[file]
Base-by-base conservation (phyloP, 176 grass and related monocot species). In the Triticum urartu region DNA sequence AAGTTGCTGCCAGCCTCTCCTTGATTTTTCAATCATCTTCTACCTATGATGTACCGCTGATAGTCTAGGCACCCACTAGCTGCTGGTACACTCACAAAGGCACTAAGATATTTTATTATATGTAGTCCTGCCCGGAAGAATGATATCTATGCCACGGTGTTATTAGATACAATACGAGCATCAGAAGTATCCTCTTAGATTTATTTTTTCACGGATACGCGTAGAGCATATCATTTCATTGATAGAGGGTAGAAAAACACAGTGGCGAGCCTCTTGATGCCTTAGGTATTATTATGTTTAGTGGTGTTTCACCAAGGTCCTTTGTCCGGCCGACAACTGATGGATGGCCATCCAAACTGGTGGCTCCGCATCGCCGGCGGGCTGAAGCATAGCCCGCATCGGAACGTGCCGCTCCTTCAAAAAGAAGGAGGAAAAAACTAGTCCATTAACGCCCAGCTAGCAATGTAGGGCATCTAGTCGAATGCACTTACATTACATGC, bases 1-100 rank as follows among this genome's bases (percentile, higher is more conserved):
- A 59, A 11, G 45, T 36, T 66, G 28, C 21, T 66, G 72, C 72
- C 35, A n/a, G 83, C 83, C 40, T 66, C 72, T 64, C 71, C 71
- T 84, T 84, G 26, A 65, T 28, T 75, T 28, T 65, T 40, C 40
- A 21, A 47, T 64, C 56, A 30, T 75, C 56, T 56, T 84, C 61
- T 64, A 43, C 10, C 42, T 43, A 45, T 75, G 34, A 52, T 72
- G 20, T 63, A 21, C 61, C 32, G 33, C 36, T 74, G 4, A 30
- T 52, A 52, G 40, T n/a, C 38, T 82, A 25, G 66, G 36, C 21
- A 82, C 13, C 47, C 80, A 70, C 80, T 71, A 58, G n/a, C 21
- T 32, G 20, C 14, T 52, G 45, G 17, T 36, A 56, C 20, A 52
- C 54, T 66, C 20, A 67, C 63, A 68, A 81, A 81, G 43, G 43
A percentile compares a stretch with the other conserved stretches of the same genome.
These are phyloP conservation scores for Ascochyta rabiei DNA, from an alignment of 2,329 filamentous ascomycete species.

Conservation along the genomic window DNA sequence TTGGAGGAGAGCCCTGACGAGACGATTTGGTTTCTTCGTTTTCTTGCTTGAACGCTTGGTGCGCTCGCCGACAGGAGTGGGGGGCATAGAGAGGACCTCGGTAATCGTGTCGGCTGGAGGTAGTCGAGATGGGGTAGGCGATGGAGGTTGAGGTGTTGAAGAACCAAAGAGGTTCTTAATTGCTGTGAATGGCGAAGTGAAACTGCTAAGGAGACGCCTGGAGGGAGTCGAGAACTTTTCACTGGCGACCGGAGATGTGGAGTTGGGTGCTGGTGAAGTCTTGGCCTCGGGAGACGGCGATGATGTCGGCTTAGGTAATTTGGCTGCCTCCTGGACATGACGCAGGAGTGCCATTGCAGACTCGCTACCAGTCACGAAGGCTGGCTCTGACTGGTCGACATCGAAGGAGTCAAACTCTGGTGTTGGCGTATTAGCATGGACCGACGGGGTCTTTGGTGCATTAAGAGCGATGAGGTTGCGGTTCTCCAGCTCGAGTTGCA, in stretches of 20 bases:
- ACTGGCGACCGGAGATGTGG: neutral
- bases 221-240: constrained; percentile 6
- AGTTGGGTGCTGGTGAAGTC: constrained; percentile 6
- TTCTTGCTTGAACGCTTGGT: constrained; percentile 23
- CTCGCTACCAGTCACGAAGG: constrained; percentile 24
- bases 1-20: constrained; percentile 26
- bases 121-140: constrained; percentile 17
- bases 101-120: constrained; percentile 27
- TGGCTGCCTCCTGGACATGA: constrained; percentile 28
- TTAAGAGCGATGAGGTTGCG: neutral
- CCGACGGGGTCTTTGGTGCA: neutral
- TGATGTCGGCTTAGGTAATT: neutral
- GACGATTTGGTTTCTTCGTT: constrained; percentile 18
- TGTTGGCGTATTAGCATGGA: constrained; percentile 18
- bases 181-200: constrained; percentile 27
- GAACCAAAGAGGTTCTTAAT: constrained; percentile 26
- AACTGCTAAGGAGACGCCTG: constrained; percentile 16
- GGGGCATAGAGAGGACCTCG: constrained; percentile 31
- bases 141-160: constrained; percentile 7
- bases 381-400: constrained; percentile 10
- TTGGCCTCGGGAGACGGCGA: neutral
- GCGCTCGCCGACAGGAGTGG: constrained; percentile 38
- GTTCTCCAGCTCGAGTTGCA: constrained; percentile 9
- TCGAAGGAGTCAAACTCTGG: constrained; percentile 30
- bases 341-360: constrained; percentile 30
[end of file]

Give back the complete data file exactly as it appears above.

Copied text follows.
Base-by-base conservation (phyloP, 176 grass and related monocot species). In the Triticum urartu region DNA sequence AAGTTGCTGCCAGCCTCTCCTTGATTTTTCAATCATCTTCTACCTATGATGTACCGCTGATAGTCTAGGCACCCACTAGCTGCTGGTACACTCACAAAGGCACTAAGATATTTTATTATATGTAGTCCTGCCCGGAAGAATGATATCTATGCCACGGTGTTATTAGATACAATACGAGCATCAGAAGTATCCTCTTAGATTTATTTTTTCACGGATACGCGTAGAGCATATCATTTCATTGATAGAGGGTAGAAAAACACAGTGGCGAGCCTCTTGATGCCTTAGGTATTATTATGTTTAGTGGTGTTTCACCAAGGTCCTTTGTCCGGCCGACAACTGATGGATGGCCATCCAAACTGGTGGCTCCGCATCGCCGGCGGGCTGAAGCATAGCCCGCATCGGAACGTGCCGCTCCTTCAAAAAGAAGGAGGAAAAAACTAGTCCATTAACGCCCAGCTAGCAATGTAGGGCATCTAGTCGAATGCACTTACATTACATGC, bases 1-100 rank as follows among this genome's bases (percentile, higher is more conserved):
- A 59, A 11, G 45, T 36, T 66, G 28, C 21, T 66, G 72, C 72
- C 35, A n/a, G 83, C 83, C 40, T 66, C 72, T 64, C 71, C 71
- T 84, T 84, G 26, A 65, T 28, T 75, T 28, T 65, T 40, C 40
- A 21, A 47, T 64, C 56, A 30, T 75, C 56, T 56, T 84, C 61
- T 64, A 43, C 10, C 42, T 43, A 45, T 75, G 34, A 52, T 72
- G 20, T 63, A 21, C 61, C 32, G 33, C 36, T 74, G 4, A 30
- T 52, A 52, G 40, T n/a, C 38, T 82, A 25, G 66, G 36, C 21
- A 82, C 13, C 47, C 80, A 70, C 80, T 71, A 58, G n/a, C 21
- T 32, G 20, C 14, T 52, G 45, G 17, T 36, A 56, C 20, A 52
- C 54, T 66, C 20, A 67, C 63, A 68, A 81, A 81, G 43, G 43
A percentile compares a stretch with the other conserved stretches of the same genome.
These are phyloP conservation scores for Ascochyta rabiei DNA, from an alignment of 2,329 filamentous ascomycete species.

Conservation along the genomic window DNA sequence TTGGAGGAGAGCCCTGACGAGACGATTTGGTTTCTTCGTTTTCTTGCTTGAACGCTTGGTGCGCTCGCCGACAGGAGTGGGGGGCATAGAGAGGACCTCGGTAATCGTGTCGGCTGGAGGTAGTCGAGATGGGGTAGGCGATGGAGGTTGAGGTGTTGAAGAACCAAAGAGGTTCTTAATTGCTGTGAATGGCGAAGTGAAACTGCTAAGGAGACGCCTGGAGGGAGTCGAGAACTTTTCACTGGCGACCGGAGATGTGGAGTTGGGTGCTGGTGAAGTCTTGGCCTCGGGAGACGGCGATGATGTCGGCTTAGGTAATTTGGCTGCCTCCTGGACATGACGCAGGAGTGCCATTGCAGACTCGCTACCAGTCACGAAGGCTGGCTCTGACTGGTCGACATCGAAGGAGTCAAACTCTGGTGTTGGCGTATTAGCATGGACCGACGGGGTCTTTGGTGCATTAAGAGCGATGAGGTTGCGGTTCTCCAGCTCGAGTTGCA, in stretches of 20 bases:
- ACTGGCGACCGGAGATGTGG: neutral
- bases 221-240: constrained; percentile 6
- AGTTGGGTGCTGGTGAAGTC: constrained; percentile 6
- TTCTTGCTTGAACGCTTGGT: constrained; percentile 23
- CTCGCTACCAGTCACGAAGG: constrained; percentile 24
- bases 1-20: constrained; percentile 26
- bases 121-140: constrained; percentile 17
- bases 101-120: constrained; percentile 27
- TGGCTGCCTCCTGGACATGA: constrained; percentile 28
- TTAAGAGCGATGAGGTTGCG: neutral
- CCGACGGGGTCTTTGGTGCA: neutral
- TGATGTCGGCTTAGGTAATT: neutral
- GACGATTTGGTTTCTTCGTT: constrained; percentile 18
- TGTTGGCGTATTAGCATGGA: constrained; percentile 18
- bases 181-200: constrained; percentile 27
- GAACCAAAGAGGTTCTTAAT: constrained; percentile 26
- AACTGCTAAGGAGACGCCTG: constrained; percentile 16
- GGGGCATAGAGAGGACCTCG: constrained; percentile 31
- bases 141-160: constrained; percentile 7
- bases 381-400: constrained; percentile 10
- TTGGCCTCGGGAGACGGCGA: neutral
- GCGCTCGCCGACAGGAGTGG: constrained; percentile 38
- GTTCTCCAGCTCGAGTTGCA: constrained; percentile 9
- TCGAAGGAGTCAAACTCTGG: constrained; percentile 30
- bases 341-360: constrained; percentile 30